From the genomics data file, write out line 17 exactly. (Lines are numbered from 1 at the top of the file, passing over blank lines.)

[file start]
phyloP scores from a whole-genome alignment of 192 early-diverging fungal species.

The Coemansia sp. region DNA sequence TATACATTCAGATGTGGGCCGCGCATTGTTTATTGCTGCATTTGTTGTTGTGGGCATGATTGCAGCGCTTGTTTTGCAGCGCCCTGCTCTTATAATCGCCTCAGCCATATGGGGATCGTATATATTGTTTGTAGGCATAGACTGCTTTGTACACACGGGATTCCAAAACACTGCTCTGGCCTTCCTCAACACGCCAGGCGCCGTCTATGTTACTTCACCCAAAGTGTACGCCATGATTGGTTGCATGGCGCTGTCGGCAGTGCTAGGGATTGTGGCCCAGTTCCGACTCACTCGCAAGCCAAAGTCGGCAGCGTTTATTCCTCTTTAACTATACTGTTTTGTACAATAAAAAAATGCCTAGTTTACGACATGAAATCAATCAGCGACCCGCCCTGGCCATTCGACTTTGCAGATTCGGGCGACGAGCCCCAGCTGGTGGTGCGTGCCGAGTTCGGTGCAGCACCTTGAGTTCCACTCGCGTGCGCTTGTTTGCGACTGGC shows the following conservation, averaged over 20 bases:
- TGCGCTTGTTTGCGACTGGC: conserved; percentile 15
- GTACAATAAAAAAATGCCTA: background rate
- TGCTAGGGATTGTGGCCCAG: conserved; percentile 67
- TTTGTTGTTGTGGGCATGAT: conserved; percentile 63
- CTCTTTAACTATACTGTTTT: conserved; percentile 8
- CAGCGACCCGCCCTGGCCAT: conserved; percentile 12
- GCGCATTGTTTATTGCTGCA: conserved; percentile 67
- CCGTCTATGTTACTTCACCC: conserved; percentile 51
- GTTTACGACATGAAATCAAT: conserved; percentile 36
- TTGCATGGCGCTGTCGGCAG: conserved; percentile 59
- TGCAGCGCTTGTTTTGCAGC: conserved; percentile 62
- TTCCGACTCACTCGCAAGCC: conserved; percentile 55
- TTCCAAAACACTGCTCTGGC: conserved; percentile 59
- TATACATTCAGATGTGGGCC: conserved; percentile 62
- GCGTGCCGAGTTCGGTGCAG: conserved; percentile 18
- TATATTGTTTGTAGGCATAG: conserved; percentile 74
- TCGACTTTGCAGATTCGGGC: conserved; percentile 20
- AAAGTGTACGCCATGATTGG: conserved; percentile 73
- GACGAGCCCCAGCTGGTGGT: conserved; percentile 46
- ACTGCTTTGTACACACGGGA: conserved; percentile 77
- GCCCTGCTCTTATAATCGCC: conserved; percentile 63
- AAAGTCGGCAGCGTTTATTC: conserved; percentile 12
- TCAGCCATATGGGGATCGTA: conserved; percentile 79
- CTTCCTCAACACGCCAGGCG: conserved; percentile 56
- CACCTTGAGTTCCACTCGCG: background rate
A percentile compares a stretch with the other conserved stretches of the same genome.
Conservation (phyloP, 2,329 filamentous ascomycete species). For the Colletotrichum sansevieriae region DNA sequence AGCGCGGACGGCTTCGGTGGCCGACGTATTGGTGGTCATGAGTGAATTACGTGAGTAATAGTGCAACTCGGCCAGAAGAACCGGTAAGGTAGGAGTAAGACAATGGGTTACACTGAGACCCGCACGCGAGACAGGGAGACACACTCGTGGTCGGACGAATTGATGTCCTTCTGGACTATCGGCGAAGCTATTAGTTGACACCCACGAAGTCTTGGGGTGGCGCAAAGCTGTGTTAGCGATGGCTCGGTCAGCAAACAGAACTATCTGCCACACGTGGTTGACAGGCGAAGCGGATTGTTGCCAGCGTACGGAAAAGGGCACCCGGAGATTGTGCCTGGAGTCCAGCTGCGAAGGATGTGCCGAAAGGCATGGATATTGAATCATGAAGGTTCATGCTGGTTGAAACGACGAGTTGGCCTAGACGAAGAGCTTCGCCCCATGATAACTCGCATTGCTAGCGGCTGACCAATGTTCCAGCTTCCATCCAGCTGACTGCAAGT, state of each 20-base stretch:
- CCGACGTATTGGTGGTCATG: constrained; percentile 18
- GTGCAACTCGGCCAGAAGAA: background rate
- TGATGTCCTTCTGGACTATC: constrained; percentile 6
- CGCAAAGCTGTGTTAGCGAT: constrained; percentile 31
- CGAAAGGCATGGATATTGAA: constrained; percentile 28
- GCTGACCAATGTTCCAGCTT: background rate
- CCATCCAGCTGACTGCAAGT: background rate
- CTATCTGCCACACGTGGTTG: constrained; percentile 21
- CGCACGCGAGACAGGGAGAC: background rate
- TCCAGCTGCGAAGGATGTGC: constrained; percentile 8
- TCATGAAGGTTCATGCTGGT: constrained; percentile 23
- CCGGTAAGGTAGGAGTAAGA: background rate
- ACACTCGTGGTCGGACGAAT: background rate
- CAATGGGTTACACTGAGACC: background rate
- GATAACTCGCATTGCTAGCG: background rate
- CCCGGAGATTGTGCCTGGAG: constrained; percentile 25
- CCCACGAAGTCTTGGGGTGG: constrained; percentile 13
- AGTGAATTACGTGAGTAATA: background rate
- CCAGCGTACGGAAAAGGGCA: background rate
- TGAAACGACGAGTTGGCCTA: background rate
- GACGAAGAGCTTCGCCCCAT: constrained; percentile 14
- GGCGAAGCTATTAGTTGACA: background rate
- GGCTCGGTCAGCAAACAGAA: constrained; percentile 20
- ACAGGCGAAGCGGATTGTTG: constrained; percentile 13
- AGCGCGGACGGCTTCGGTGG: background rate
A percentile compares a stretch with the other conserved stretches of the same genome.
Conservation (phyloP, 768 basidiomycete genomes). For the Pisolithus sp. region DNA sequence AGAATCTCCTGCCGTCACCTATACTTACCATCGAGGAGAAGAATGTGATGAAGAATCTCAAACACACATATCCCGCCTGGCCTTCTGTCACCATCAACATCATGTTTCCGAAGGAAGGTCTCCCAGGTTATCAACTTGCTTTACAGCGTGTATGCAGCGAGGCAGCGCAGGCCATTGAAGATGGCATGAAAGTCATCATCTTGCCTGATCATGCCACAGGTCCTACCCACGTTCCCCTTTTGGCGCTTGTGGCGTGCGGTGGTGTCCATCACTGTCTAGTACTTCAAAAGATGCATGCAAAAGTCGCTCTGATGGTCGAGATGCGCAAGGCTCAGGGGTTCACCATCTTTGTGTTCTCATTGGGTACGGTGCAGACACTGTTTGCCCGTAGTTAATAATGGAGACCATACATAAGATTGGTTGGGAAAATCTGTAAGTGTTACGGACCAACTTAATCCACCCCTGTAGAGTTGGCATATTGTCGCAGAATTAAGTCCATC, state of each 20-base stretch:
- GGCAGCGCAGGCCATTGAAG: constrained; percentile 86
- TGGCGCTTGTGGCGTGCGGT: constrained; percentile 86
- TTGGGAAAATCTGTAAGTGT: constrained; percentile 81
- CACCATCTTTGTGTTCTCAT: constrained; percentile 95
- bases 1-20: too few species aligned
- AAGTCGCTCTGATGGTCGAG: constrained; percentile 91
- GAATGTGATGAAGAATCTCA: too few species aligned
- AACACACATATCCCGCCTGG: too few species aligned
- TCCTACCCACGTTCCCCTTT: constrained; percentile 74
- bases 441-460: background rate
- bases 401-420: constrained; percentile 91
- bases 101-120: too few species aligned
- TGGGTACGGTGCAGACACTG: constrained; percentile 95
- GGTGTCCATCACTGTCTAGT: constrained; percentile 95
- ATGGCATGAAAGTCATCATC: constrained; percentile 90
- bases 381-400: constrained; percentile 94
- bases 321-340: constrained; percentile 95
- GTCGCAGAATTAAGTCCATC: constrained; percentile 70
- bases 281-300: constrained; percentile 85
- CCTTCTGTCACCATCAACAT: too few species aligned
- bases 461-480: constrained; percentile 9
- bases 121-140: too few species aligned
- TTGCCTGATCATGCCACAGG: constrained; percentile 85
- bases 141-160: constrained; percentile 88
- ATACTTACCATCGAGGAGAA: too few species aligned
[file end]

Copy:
- GCGTGCCGAGTTCGGTGCAG: conserved; percentile 18